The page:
Encyclopedia of Operations Research and Management Science

2001 Edition
| Editors: Saul I. Gass, Carl M. Harris


Reference work entry
DOI: https://doi.org/10.1007/1-4020-0611-X_919

In a decision problem, the selection by the decision maker (DM) of a satisfactory alternative as opposed to the selection of an “optimal” alternative. Here, the DM sets aspiration levels or acceptable levels on the outcomes and chooses the (first) alternative that satisfies these levels. This compromise selection is due to the DM's inability to encompass all the complexities of the decision problem and/or lack of a method that can determine an optimal solution. The concept is due to Simon (from “A Behavioral Model of Rational Choice,” Qtrly. Jl. Economics, 69, 99–118, 1957; and Models of Man, John Wiley, New York, 1957). Bounded rationality; Choice theory; Decision analysis; Decision maker; Decision problem; Goal programming.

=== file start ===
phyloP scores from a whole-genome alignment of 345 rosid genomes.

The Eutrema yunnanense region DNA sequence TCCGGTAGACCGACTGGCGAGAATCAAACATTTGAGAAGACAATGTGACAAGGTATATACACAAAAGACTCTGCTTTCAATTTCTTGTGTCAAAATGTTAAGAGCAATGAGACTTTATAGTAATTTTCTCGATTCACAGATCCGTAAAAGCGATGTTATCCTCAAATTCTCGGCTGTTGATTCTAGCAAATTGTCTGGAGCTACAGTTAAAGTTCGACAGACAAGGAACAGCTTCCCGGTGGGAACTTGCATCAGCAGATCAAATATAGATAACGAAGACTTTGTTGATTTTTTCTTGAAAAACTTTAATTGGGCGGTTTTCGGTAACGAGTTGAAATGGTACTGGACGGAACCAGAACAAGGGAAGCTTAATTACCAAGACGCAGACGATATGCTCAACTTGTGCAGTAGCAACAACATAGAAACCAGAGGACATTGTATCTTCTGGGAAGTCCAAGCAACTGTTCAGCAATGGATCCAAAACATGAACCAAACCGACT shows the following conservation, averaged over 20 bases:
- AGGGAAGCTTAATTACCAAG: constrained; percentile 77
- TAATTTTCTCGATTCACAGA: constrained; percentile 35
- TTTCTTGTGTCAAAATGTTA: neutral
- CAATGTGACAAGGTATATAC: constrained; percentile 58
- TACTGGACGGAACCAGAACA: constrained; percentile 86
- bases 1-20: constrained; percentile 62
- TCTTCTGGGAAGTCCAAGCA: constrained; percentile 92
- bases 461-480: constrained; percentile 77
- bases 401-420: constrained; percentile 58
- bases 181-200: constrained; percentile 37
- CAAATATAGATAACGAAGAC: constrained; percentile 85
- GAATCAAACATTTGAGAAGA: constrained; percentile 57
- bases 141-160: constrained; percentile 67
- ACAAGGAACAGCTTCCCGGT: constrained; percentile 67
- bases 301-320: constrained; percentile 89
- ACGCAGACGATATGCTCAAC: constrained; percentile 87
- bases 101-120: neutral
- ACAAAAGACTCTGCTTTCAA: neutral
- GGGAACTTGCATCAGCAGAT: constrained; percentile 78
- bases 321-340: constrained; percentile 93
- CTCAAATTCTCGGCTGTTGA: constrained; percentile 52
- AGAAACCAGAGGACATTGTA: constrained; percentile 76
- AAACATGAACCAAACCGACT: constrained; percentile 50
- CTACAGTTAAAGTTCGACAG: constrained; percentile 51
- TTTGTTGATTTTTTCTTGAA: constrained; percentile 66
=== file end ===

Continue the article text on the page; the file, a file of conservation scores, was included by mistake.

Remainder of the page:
Copyright information

© Kluwer Academic Publishers 2001

Authors and Affiliations

  1. 1.Robert H. Smith School of BusinessUniversity of MarylandCollege PartUSA
  2. 2.School of Information Technology & EngineeringGeorge Mason UniversityFairfaxUSA